The capital of Canada’s eastern province of Nova Scotia has declared a state of emergency as an out-of-control wildfire raging near Halifax forced thousands of residents to evacuate and prompted the closure of schools.
The Halifax Regional Municipality has set up temporary accommodation for people fleeing the fire and reminded residents early on Monday that the evacuation orders are mandatory.
The wildfire, fed by strong winds and tinder-dry woods, has damaged dozens of homes and hampered rescue services, authorities said.
Dave Meldrum, deputy chief of Halifax Fire, told reporters on Monday that there had been no reports of missing people or injuries but structures had suffered damage or were destroyed.
“Our firefighters and other partners worked hard to evacuate a large area of our city yesterday, and last night, we remained on scene,” Meldrum said.
“We had 100 firefighters here on scene overnight, fighting spot fires, extinguishing structures that were on fire, preventing more structures from being lost wherever we could,” he said.
Halifax, a port city of about 480,000 people, declared a state of emergency late on Sunday to help respond to the blaze, which was still burning in the nearby Tantallon and Hammonds Plains areas.
In a separate statement on Monday morning, it said more than 60 hectares (148 acres) had burned while about 16,400 people had been evacuated from their homes.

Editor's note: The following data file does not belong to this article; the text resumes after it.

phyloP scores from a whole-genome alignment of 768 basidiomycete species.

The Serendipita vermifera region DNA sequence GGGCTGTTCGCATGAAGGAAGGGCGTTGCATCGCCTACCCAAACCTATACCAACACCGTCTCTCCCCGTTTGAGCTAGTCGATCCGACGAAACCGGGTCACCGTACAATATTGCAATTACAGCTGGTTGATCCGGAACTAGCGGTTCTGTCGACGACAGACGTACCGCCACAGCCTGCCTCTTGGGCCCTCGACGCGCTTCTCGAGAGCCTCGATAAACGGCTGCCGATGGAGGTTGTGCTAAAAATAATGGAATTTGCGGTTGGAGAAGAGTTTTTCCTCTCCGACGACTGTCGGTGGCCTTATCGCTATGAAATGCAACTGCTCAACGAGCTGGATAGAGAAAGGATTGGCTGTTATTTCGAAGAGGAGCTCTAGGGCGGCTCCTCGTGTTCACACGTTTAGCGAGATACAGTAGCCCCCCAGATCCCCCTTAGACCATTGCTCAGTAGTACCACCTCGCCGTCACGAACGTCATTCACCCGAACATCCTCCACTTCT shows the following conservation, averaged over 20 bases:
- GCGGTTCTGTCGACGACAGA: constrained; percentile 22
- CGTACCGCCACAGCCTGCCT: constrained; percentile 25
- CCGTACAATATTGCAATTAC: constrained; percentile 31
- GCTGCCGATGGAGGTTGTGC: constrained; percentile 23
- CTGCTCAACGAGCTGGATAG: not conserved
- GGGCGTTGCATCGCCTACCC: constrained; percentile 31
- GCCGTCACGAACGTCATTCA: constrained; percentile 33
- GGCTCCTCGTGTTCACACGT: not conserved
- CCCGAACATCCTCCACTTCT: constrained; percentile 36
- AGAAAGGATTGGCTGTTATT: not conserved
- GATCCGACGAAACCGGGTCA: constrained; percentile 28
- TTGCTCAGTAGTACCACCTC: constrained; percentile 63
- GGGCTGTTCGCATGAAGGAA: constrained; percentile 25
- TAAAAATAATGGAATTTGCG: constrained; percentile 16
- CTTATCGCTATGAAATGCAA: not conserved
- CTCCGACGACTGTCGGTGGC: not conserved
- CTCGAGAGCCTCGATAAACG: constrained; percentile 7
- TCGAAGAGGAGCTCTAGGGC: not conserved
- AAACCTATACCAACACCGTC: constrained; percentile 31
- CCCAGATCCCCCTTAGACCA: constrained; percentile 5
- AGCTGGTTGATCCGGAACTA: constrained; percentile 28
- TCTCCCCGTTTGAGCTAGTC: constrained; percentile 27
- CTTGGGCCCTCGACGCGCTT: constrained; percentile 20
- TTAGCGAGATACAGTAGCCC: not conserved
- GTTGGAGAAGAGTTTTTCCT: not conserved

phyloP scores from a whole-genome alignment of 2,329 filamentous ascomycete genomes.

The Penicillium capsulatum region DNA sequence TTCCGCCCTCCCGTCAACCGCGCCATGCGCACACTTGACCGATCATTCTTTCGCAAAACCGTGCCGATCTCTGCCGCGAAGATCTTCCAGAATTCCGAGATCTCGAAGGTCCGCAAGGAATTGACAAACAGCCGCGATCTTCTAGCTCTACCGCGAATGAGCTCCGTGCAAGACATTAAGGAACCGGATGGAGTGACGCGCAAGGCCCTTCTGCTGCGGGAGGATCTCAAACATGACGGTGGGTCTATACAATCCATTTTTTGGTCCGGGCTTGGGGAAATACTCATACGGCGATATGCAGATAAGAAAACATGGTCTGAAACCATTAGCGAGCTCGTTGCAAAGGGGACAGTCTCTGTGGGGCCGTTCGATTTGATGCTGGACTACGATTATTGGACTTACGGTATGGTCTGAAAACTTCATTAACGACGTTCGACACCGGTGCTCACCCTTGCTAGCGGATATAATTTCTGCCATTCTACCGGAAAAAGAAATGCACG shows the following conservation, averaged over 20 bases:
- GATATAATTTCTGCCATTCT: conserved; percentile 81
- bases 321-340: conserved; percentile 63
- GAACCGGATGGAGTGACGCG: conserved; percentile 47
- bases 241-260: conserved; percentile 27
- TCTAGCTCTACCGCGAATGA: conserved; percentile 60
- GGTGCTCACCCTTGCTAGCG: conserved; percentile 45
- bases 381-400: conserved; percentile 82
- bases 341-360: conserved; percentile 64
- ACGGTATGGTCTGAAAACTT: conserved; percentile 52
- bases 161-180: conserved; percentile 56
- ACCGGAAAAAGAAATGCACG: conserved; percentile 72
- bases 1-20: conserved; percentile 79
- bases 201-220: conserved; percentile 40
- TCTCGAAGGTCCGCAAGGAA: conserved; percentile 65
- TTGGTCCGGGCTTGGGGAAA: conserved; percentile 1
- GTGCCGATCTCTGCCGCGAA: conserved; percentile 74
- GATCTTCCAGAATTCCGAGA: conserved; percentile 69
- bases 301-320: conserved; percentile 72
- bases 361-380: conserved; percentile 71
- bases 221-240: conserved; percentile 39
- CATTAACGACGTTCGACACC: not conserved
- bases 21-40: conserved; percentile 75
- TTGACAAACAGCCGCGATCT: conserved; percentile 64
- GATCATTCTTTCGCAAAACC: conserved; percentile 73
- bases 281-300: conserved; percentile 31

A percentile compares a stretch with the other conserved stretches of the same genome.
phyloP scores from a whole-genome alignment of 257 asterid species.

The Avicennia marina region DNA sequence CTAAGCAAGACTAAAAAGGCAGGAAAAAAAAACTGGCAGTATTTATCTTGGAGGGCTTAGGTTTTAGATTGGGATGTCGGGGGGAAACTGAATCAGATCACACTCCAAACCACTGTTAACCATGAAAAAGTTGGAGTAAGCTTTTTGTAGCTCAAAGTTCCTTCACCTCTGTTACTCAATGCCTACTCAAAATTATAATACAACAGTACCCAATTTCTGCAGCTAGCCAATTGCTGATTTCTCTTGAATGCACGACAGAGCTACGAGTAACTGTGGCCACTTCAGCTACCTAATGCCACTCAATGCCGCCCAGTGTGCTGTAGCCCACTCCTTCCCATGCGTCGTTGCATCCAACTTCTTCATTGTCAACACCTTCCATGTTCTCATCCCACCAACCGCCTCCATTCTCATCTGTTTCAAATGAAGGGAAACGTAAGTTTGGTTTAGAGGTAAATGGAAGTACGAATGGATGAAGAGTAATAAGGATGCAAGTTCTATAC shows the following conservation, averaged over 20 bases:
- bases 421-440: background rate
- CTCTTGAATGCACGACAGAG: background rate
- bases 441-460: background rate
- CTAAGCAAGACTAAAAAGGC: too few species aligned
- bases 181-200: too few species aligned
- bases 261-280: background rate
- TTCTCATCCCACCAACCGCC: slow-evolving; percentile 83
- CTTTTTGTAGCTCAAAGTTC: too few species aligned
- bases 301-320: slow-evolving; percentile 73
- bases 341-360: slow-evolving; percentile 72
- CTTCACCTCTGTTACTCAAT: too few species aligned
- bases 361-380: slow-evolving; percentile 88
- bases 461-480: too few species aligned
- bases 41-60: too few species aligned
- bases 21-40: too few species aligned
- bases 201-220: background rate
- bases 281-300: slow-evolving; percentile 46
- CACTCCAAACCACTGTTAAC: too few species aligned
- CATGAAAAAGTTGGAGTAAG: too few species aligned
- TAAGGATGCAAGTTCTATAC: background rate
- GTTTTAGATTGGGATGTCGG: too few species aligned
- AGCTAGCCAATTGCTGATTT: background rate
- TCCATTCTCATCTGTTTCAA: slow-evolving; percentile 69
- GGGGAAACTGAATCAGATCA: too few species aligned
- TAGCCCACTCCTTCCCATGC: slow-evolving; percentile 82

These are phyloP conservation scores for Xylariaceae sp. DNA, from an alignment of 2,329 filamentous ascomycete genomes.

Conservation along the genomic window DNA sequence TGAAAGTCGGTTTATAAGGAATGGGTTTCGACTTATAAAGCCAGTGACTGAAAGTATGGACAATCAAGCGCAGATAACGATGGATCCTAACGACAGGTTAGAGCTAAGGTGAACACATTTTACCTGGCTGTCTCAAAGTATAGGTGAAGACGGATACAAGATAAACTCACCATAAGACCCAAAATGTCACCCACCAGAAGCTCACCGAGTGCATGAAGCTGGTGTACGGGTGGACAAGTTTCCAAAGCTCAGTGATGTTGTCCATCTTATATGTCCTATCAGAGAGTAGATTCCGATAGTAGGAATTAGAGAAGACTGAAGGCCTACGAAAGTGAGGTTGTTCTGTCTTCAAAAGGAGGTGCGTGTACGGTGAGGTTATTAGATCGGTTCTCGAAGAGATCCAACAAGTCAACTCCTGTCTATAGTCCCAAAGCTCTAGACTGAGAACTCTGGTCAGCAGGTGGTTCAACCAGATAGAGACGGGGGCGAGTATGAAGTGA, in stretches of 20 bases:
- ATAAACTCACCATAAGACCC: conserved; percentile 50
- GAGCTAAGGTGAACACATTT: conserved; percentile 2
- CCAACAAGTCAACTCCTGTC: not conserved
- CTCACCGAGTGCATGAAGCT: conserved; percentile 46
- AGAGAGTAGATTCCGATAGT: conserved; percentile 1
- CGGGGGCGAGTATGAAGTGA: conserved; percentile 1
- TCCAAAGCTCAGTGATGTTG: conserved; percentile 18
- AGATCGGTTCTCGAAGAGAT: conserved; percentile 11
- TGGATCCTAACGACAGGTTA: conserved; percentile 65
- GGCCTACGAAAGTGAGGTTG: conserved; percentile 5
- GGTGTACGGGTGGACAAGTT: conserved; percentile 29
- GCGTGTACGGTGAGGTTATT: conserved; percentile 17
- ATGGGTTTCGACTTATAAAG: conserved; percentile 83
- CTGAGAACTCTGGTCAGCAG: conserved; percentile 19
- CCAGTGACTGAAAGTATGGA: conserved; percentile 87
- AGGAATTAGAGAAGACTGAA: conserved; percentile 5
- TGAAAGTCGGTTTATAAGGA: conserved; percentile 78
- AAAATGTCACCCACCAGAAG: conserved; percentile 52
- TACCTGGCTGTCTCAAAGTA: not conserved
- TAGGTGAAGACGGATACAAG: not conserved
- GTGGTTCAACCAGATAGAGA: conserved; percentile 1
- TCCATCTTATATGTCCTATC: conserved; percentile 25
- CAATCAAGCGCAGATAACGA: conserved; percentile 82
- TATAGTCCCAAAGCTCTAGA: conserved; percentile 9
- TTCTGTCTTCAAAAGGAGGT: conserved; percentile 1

“There is not yet a complete count of damage, but it is anticipated that several structures have been lost,” the municipality said.
Nova Scotia Premier Tim Houston said water bombers had arrived from the eastern provinces of New Brunswick and Newfoundland and Labrador to help local crews.
“We are in contact with our municipal and federal partners to ensure every resource is exhausted,” Houston wrote on Twitter.
Canadian Prime Minister Justin Trudeau said his government was “ready to provide any federal support and assistance needed”.
“The wildfire situation in Nova Scotia is incredibly serious,” Trudeau tweeted.
“We’re keeping everyone affected in our thoughts, and we’re thanking those who are working hard to keep people safe,” he said.
Forest fires also led to the evacuations of about 400 homes in New Brunswick at the weekend, officials said. Mayor Brad Henderson of Saint Andrews, New Brunswick, said on Monday that while progress was made, the blaze was still not under control.
Meanwhile, the provinces of Alberta and British Columbia in western Canada also have been dealing with unusually warm weather that has sparked several out-of-control wildfires, cutting oil and gas production. However, most of those fires have since been brought under control.
Many experts have pointed to climate change as a factor that has worsened extreme weather such as wildfires, heatwaves and tropical storms around the world.
Mike Flannigan, a professor at Thompson Rivers University in British Columbia and a fire weather specialist, told Al Jazeera that while wildfires are common in Canada during the spring season, “this year has been very active”.
“We are seeing more extreme weather occurring in Canada and throughout the world because of climate change, leading to more intense wildfires, which are difficult to impossible to extinguish,” Flannigan said.
In 2016, forest fires in the Alberta oil sands region disrupted oil production, forced 100,000 residents out of Fort McMurray and pummelled the Canadian economy.
A brutal heatwave in British Columbia in 2021 led to hundreds of deaths. The heat also kicked off dozens of wildfires, forcing evacuations and burning entire communities to the ground.
Source Al Jazeera
BDST: 1030 HRS, MAY 30, 2023